- Netflix co-CEO Reed Hastings said the company will explore an ad-supported tier “over the next year or two.”
- The announcement came after Disney announced its plan to bring ads to a cheaper version of Disney+.
- But industry insiders say licensing content would take years and Netflix’s benefits could be limited.
It shocked the entertainment industry when, on the heels of an already distressing Q1 2022 earnings report that included an expected decline of 2 million subscribers in the second quarter, co-CEO Reed Hastings revealed on the call from earnings than the
The service would explore creating an ad-supported level “over the next year or two.”
“Those who have followed Netflix know that I have been against the complexity of advertising and I am a big fan of the simplicity of subscription,” Hastings said Tuesday.
“But as much of a fan of that as I am, I’m a bigger fan of consumer choice,” he continued. “Enabling consumers who would like a lower price and are tolerant of advertising [to] getting what they want makes a lot of sense.
His comments caught industry watchers off guard, even though Netflix has recently softened its stance from “never advertise” to “never say never” amid stagnant subscriber growth in the United States and Canada. Disney+, which launched in late 2019, announced on March 4 that it will add an ad-supported level.
Still, as industry insiders told Insider in the weeks leading up to Netflix’s earnings, even if the technology is easy to implement, the economics don’t necessarily support a foray into ad-supported subscriptions.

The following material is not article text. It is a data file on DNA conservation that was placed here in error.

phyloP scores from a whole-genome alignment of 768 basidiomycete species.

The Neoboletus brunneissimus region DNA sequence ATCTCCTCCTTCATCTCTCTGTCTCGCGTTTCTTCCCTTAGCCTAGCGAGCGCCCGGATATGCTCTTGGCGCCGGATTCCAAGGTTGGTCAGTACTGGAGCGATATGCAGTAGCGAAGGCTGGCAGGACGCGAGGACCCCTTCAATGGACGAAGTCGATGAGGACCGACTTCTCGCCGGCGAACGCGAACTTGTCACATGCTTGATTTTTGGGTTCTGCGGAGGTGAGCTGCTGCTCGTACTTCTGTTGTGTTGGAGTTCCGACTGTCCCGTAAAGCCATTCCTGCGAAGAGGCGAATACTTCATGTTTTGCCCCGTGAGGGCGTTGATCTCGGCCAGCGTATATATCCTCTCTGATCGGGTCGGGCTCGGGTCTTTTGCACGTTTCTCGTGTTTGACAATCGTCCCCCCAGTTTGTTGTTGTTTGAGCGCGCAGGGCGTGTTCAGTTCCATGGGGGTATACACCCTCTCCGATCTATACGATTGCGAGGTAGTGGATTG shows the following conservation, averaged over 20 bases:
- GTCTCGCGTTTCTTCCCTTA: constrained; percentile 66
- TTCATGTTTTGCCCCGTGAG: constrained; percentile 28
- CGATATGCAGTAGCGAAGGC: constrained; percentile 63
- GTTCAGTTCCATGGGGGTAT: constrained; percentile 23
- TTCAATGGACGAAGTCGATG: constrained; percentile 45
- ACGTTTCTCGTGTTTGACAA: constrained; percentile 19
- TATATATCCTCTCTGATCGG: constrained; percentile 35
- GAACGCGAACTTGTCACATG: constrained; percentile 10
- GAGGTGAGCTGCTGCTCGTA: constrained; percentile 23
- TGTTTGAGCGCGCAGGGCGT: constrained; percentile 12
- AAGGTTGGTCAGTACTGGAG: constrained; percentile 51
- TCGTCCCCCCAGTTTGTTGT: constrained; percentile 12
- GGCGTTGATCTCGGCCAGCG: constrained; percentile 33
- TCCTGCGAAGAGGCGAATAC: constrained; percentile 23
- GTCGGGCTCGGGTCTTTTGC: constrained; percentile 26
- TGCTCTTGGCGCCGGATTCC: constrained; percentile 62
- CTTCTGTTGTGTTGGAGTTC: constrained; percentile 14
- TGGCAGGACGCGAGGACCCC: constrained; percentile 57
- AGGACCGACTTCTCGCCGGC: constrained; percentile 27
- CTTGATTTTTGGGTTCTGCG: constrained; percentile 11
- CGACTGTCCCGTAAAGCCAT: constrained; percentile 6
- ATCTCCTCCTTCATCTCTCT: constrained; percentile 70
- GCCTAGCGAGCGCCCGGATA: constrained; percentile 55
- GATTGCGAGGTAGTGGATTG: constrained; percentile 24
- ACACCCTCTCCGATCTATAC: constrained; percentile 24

Netflix could be losing up to $9 billion a year in ad revenue
Needham analysts estimated in a January 21 investor note that Netflix was losing $9 billion per year in potential revenue by not introducing ads. That figure is based on the $40 per user per year in ad revenue Needham estimates Roku gets, multiplied by Netflix’s 222 million global paid subscribers at the time. (Netflix now has 221.6 million subscribers after losing 200,000 in the first quarter of 2022, and expects to drop to 219.6 million by the end of the current quarter.)
Of course, Roku doesn’t have the global presence of Netflix, so that estimate might be generous. CPMs are typically lower internationally than in the US.
Still, Needham suggests that adding even a lower-priced ad-supported option could make Netflix more competitive against rival streamers. Analysts in the note recommended a tier that would cost $5 to $7 per month and have 5 to 6 minutes of ads per hour.
“Nearly all of its streaming competitors have now introduced this two-tier pricing strategy,” the analysts wrote. “We believe this pricing would drive higher revenue for ‘ad-light’ subscriptions compared to NFLX’s current ad-free level.”
While Hastings would not comment on the price of a possible ad-supported offer,